In Branded, Alissa Quart takes us to the dark side of marketing to teens, showing readers a disturbingly fast-paced world in which adults shamelessly insinuate themselves into "friendships" with young people in order to monitor what they wear, eat, listen to, and buy. We travel to a conference on advertising to teenagers and witness the breathless and insensitive pronouncements of lecturers there. We meet the unofficial teen "sales force" for a new girls' perfume (the unpaid daughters of the company's saleswomen) and observe the attempts of mega-corporations to purchase the time and space for product-placement in schools. We witness the aggressive and potentially emotionally damaging ways in which adults seek to control vulnerable young minds and wallets. But we also witness the bravery of isolated and increasingly Internet-linked kids who attempt to turn the tables on the cocksure corporations that so cynically strive to manipulate them.Eye-opening and urgent, Branded exposes and condemns a segment of American business whose high-paid job it is to reduce teens to their lowest common denominator, to systematically sap youth of individuality and creativity. Engaging and thought provoking, Branded ensures that consumers will never look at the American way of doing business in the same way again.In Branded, author Alissa Quart spotlights the most nefarious of youth marketing techniques, revealing eye-opening facts about the commercialization of today's teens, including: --31 million teens now spend upwards of 153 billion on leisure expenses- clothing, CDs, and makeup-a year. 55% of American high-school seniors work more than three hours a day to earn the money to fulfill their need for stuff.--A growing number of high schools are sponsored by corporations. Textbooks regularly mention Oreo cookies and math problems contain Nike logos. Teenagers not only play ball in gyms rimmed with logos but also spend their English classes coming up with advertising slogans for sponsors, all under the auspices of their so-called public schools.--In the last two years, cosmetic surgery rates for teens have gone from 1% to 3% of the total 4.6 million surgeries performed each year. Teen liposcution has doubled; breast augmentation has increased by almost a third in the last five years.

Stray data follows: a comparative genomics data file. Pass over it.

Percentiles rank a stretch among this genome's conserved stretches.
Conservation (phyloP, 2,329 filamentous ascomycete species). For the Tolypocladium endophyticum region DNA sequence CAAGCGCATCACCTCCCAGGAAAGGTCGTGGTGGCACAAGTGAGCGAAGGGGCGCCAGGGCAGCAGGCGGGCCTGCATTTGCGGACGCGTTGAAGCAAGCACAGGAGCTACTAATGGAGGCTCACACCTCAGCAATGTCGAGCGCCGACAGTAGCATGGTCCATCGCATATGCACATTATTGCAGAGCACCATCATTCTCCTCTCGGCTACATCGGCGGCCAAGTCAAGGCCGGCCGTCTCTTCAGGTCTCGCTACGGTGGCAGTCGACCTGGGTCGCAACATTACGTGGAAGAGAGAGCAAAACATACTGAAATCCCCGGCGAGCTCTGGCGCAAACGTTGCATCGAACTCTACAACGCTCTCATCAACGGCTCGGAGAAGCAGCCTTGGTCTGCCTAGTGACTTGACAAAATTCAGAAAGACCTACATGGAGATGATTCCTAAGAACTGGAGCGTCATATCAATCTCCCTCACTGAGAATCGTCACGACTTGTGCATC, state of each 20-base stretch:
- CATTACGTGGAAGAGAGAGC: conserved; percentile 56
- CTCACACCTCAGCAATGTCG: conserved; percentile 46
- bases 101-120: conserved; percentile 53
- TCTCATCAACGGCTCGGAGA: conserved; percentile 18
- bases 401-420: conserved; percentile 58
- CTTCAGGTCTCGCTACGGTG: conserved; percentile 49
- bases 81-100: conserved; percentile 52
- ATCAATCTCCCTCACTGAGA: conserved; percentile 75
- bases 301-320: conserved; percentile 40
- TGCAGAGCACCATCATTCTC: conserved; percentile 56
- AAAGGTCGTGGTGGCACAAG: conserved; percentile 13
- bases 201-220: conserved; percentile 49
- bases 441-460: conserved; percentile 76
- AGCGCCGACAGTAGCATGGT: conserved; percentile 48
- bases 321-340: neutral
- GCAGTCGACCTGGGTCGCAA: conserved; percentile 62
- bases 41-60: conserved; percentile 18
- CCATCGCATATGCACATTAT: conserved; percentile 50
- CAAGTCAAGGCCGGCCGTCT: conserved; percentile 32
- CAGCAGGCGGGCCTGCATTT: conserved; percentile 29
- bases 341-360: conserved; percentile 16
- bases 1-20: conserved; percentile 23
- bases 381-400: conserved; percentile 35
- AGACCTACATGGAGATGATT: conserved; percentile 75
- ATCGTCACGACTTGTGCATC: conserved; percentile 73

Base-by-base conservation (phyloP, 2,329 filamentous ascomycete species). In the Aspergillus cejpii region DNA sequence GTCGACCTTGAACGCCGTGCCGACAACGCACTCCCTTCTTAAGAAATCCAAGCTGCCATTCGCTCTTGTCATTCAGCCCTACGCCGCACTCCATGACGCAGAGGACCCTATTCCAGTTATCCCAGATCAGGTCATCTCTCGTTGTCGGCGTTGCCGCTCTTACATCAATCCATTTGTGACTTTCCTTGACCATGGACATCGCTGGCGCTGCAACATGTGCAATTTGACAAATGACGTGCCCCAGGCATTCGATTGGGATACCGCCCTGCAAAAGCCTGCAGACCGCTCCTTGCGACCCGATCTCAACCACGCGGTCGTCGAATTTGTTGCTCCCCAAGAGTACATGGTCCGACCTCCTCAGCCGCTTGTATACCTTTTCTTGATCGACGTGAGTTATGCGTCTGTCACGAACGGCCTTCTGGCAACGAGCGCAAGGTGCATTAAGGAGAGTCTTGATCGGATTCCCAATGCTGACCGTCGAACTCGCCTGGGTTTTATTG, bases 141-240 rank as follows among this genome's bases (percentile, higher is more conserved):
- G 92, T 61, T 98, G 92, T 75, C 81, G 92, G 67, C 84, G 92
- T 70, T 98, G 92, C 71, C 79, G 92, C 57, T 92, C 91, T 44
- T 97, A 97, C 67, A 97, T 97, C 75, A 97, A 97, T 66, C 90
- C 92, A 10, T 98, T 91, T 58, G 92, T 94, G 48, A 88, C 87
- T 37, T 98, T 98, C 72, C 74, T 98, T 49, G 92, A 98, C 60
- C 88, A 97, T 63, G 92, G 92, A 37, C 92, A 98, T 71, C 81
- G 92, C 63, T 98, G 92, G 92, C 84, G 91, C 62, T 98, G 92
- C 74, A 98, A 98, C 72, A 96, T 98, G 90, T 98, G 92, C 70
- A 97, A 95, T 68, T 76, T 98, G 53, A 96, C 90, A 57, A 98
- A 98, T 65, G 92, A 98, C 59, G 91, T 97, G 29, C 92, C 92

Author Cohen, having been outed in the press as the source of records pertaining to the shoplifting conviction of the political rival of his client in a gubernatorial campaign, sued the paper for breach of contract as they had agreed to use him as an anonymous source. The case, Cohen vs. Cowles Media, eventually reached the Supreme Court and is now studied in First Amendment law. Here he provides his account of those events from the origins of his involvement in the political campaign to the eventual resolution of the case. Annotation ©2005 Book News, Inc., Portland, OR (booknews.com)
"The real war," said Walt Whitman, "will never get in the books." During World War II, the truest glimpse most Americans got of the "real war" came through the flashing black lines of twenty-two-year-old infantry sergeant Bill Mauldin. Week after week, Mauldin defied army censors, German artillery, and Patton's pledge to "throw his ass in jail" to deliver his wildly popular cartoon, "Up Front," to the pages of Stars and Stripes. "Up Front" featured the wise-cracking Willie and Joe, whose stooped shoulders, mud-soaked uniforms, and pidgin of army slang and slum dialect bore eloquent witness to the world of combat and the men who lived and died in it.This taut, lushly illustrated biography the first of two-time Pulitzer Prize winner Bill Mauldin is illustrated with more than ninety classic Mauldin cartoons and rare photographs. It traces the improbable career and tumultuous private life of a charismatic genius who rose to fame on his motto: "If it's big, hit it."